Making his first spring start, right-hander Zack Segovia limited a lineup of Yankee regulars minus A-Rod to two hits through the first four innings before allowing a run in the fifth.
The subject of a pair of Wednesday morning pieces by Todd Zolecki and Paul Hagen, the soon-to-be 24-year-old is suddenly in the bullpen picture, all because he’s been able to do what few candidates have all spring: throw strikes. Segovia allowed five hits and a run and walked none in five innings yesterday.
Segovia may be listed just outside prospect magazines’ Top 10 lists, but he’s no mediocrity, and his stock is rising after landing back on his feet after a near two-year recovery from Tommy John surgery. Following a 16-win season between Clearwater and Reading, which could have been close to 20 had he not pitched for Team USA, Baseball America identifies him as "A classic late bloomer,” with a better perspective on how to be a complete pitcher. Segovia echoed those reports after last night’s start.
"Obviously, it was a case of out-of-sight-out-of-mind,” Segovia told Hagen. “I know I'm never going to throw as hard as I did in high school. It was a cool thing to do, but now I realize that when you reach back and throw harder, the ball comes up. In high school, they can't catch up with it. Here they can."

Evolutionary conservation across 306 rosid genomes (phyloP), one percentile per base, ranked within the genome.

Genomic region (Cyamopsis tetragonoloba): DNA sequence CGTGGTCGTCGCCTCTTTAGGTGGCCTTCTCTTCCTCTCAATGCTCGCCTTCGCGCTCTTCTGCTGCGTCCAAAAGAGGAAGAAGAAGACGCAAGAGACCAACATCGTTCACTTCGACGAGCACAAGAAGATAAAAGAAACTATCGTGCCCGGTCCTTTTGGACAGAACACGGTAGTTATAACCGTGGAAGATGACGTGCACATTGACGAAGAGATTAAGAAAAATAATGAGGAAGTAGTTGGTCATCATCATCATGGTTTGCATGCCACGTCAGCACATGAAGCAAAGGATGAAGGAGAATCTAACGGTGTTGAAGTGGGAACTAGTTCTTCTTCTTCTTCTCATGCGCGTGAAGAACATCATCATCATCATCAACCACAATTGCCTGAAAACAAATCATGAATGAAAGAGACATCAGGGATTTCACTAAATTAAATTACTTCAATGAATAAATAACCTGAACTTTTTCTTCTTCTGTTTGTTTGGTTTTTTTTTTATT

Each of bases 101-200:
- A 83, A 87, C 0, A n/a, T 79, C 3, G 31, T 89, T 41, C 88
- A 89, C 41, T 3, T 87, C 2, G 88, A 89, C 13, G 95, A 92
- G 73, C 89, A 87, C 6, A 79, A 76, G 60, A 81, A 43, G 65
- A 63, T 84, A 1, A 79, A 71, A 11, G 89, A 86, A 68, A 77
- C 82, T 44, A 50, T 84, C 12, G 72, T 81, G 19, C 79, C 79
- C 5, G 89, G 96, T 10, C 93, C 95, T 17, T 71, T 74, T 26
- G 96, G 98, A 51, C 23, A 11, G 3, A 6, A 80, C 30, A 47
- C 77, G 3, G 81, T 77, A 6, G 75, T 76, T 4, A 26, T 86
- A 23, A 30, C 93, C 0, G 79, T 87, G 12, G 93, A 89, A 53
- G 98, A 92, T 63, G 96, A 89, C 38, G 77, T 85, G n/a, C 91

Beerleaguer: Segovia's season in Reading was similar to that of Carlos Silva when he was in town: stingy with walks; good with home runs; and the same sort of low profile Silva had in terms of hype. And just like Silva, he seems to be in that grey area whether he's a future starter or reliever. One writer close to the team told me the Phillies identified him as a reliever all along, and have merely been stretching his arm since surgery.
Segovia has yet to appear in a game above Double-A, so he’s very inexperienced. However, a start like this can go a long way to build confidence, maybe more than a couple months in the retread circuit of the International League. Knowing the team's tendencies, smart money is on Segovia starting back in Triple-A.